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Re: Pre-RFC: namespace literal as first class citizen

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Darren Duncan
June 30, 2022 08:07
Re: Pre-RFC: namespace literal as first class citizen
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On 2022-06-29 11:34 p.m., Branislav ZahradnĂ­k wrote:
> Idea:
> Introduce namespace literal into language with it's own ref type and so.
> Current state:
> - any string when used as a reference in method invocation is treated as namespace
> - language already supports trailing :: syntax, producing string without ::, and 
> warning, when namespace is not available yet
> Other languages examples:
> - Java and their java.lang.Class (or .class attribute)

As it happens, I already invented a corresponding portable data type or possible 
representation called "Nesting" in my Muldis Object Notation / Muldis Data Language.

A "Nesting" is isomorphic to an array of 0..N character strings and has a 
literal syntax that looks like a Perl multi-level fully-qualified package name, 
such as "::Foo" or "Foo::Bar" or "Foo::Bar::Baz" etc, and it is intended to map 
to the same, or to the analogy in other languages.

A "Nesting" is also classified as a non-collective or terminal type, like 
booleans/numbers/character strings/blobs/etc, and unlike arrays/associative 

A "Nesting" is also used to represent a lookup or address into a nested 
collection type such as a Perl hash of Perl hashes of Perl hashes etc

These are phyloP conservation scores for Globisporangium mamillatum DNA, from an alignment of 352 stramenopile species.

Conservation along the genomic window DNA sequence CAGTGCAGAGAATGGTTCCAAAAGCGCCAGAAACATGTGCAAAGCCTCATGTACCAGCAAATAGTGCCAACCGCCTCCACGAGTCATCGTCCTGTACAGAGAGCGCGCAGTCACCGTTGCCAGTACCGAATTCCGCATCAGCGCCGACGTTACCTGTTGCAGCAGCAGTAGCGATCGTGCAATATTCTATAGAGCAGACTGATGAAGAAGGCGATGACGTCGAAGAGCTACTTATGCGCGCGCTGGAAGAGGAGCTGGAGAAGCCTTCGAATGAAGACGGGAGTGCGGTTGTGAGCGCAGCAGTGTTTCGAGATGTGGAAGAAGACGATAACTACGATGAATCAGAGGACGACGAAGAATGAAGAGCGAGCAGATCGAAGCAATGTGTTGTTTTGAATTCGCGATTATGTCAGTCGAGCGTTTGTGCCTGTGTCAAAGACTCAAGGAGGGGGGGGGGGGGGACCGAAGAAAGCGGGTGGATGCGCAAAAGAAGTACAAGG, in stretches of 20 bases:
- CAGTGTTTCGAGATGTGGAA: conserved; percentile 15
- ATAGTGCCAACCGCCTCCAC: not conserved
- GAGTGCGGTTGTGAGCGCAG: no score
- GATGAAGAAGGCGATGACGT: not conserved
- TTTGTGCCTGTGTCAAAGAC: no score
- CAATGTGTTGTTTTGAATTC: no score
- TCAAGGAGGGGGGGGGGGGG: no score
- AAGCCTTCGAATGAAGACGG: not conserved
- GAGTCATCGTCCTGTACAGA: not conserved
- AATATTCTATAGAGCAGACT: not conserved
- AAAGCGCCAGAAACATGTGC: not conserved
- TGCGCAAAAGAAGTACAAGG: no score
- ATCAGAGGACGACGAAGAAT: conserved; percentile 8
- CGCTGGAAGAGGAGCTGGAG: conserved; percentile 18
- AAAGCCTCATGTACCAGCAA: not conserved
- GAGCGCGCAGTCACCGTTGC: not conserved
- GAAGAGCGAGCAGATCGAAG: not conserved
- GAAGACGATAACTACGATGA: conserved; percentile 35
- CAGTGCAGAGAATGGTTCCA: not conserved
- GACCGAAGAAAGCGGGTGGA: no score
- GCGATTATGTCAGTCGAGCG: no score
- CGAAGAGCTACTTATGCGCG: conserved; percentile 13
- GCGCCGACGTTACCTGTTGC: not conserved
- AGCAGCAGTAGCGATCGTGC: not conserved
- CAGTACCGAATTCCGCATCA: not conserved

arbitrarily deep, and could also be used in an extension to a Perl hash literal 
to declare such, for example, these 2 tentative Perl expressions are equivalent 
/ produce the same hash ref with a hash ref element:

     x1 => 3,
     x2::y1 => 4,
     x2::y2 => 5,
     x3 => 6,

     x1 => 3,
     x2 => {
       y1 => 4,
       y2 => 5,
     x3 => 6,

So what has this taught me about what may be good as a namespace literal in Perl?

First, while I could take it or leave it, I would lean towards the namespace 
literal NOT being a Perl ref type, but rather a Perl scalar type.  That's less 
likely to be surprising.

Syntactically, existing Perl programs could get this for free under newer Perls 
because the literal syntax is identical to how package names are now, at least 
if they had the "::" in them, or even if they don't, if we have a bareword 
followed by a "->" then we know it is this too.

Perhaps to maximize backwards compatibility and minimize changes, this could be 
implemented as a regular Perl character string but have some extra internal flag 
similar to the "created as boolean" (name?) or such flags.

For serializer/deserializer purposes, similar to the internal flags to treat 
booleans and numbers and strings as disjoint so they round trip through JSON or 
other formats, the marker can result in package names being mutually disjoint 
with all of those, and then supporting serialization formats such as mine can 
exploit it.

Anyway, this is just ideas I'm putting out there, I'm not really trying to push 
it at this time.

-- Darren Duncan

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